Dreaming in Code: Two Dozen Programmers, Three Years, 4,732 Bugs, and One Quest for Transcendent Software by Scott Rosenberg
This insightful read provides an engaging and sobering look at the trials and tribulations of software development from the programmer’s perspective, by chronicling Mitch Kapor‘s unfulfilled attempt at designing & coding a novel piece of PIM software (code-named Chandler), during the last few years up in San Francisco. At times a bit tedious in the arcane coding issues, but presents in mostly layman’s terms concepts like refactoring, source control, object modularity, inheritance, etc. as well as project management debacles, heavy processes, the human dimension of it all. And it showcases so well the inherent hell of building good software…and that many top coders are more like artists than we think :-)
There’s a few chapters about UI design, but the story revealed a flawed sense of how design should intersect and coordinate with software engineering. Or even prototype-based innovation! I find it ironic that Kapor is the author of “the software manifesto” in 1990 which extols user experience as a paramount goal, yet this story shows he has no real understanding of how to propagate it throughout a software dev process. The coders are itching to code, alot of folks are simply volunteers, there’s a lone graphic designer handling it all, with constant language confusion between backend and GUI folks, etc. Plus the requirements are being written while the product is being coded… It’s quite literally the same damn story everywhere in the valley!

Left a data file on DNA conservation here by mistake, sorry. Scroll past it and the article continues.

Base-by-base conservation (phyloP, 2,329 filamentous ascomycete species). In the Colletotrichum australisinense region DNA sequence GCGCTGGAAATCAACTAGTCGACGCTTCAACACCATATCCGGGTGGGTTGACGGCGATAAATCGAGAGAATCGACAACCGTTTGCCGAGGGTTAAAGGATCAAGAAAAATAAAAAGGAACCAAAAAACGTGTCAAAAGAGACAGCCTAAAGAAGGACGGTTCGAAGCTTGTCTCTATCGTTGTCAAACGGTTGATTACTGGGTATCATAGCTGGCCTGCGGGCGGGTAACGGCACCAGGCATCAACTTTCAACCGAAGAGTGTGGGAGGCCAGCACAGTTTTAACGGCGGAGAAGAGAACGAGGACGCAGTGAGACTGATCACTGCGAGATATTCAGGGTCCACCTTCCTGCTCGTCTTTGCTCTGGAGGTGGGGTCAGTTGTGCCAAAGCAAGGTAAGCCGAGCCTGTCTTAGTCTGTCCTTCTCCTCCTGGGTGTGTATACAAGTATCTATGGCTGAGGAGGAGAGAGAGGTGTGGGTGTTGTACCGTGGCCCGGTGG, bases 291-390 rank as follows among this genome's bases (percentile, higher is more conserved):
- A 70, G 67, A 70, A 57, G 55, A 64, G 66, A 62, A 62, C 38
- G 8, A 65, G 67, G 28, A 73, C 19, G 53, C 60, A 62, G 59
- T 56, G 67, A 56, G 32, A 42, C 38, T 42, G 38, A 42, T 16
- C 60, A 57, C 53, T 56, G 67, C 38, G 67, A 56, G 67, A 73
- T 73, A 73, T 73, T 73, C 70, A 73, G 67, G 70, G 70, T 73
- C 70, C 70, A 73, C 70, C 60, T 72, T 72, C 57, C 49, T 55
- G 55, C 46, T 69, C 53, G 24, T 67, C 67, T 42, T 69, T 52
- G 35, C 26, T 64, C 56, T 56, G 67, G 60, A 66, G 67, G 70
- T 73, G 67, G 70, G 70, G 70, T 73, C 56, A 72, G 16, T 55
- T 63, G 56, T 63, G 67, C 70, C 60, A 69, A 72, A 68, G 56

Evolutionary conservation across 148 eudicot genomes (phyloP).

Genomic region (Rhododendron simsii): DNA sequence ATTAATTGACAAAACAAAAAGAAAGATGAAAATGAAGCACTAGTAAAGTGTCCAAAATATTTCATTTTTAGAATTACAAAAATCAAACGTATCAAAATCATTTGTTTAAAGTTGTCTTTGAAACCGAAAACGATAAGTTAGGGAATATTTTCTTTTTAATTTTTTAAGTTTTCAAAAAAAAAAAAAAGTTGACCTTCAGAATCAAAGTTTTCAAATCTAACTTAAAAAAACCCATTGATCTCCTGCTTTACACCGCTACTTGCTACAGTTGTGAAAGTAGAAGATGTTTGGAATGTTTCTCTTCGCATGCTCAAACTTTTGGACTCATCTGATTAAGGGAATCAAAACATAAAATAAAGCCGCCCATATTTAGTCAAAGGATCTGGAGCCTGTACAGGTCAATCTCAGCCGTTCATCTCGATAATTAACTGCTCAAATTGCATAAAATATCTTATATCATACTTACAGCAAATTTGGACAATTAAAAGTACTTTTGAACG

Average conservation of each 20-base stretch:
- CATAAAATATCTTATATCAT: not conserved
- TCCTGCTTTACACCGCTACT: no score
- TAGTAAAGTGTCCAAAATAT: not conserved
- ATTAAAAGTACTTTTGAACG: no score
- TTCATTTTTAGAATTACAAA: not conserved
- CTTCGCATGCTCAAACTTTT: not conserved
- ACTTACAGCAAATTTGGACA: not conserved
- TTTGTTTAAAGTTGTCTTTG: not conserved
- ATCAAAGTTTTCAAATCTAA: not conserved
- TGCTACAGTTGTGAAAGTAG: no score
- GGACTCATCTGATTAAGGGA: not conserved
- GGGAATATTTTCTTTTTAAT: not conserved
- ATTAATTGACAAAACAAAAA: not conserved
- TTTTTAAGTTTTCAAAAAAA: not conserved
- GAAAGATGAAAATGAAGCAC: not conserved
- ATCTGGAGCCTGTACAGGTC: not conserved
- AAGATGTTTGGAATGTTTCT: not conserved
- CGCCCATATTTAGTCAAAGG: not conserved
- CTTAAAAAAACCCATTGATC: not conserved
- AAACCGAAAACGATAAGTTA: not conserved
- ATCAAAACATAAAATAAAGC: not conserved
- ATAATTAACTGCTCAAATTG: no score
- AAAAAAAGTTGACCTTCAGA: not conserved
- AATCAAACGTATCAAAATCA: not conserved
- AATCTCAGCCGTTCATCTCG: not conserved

What I really enjoyed: the author injected notable software history as well, from Alan Kay to NATO (did you know that the first software engineering conference was held by NATO, b/c of the impending crisis of software complexity overwhelming human cognition and planning efforts? (stemmed from a failed IBM project, the RS/360) So clearly it had no effect: Windows is still many million lines of code! :-)
But the ultimate moral of the story as Kapor says it, “software is hard.” I think it’s a great lesson for designers to understand as well, and the Chandler project reveals the difficulty and pain. It might be just “pixels and code” you can tweak at a keystroke (or mouse click) but that doesn’t make it easy!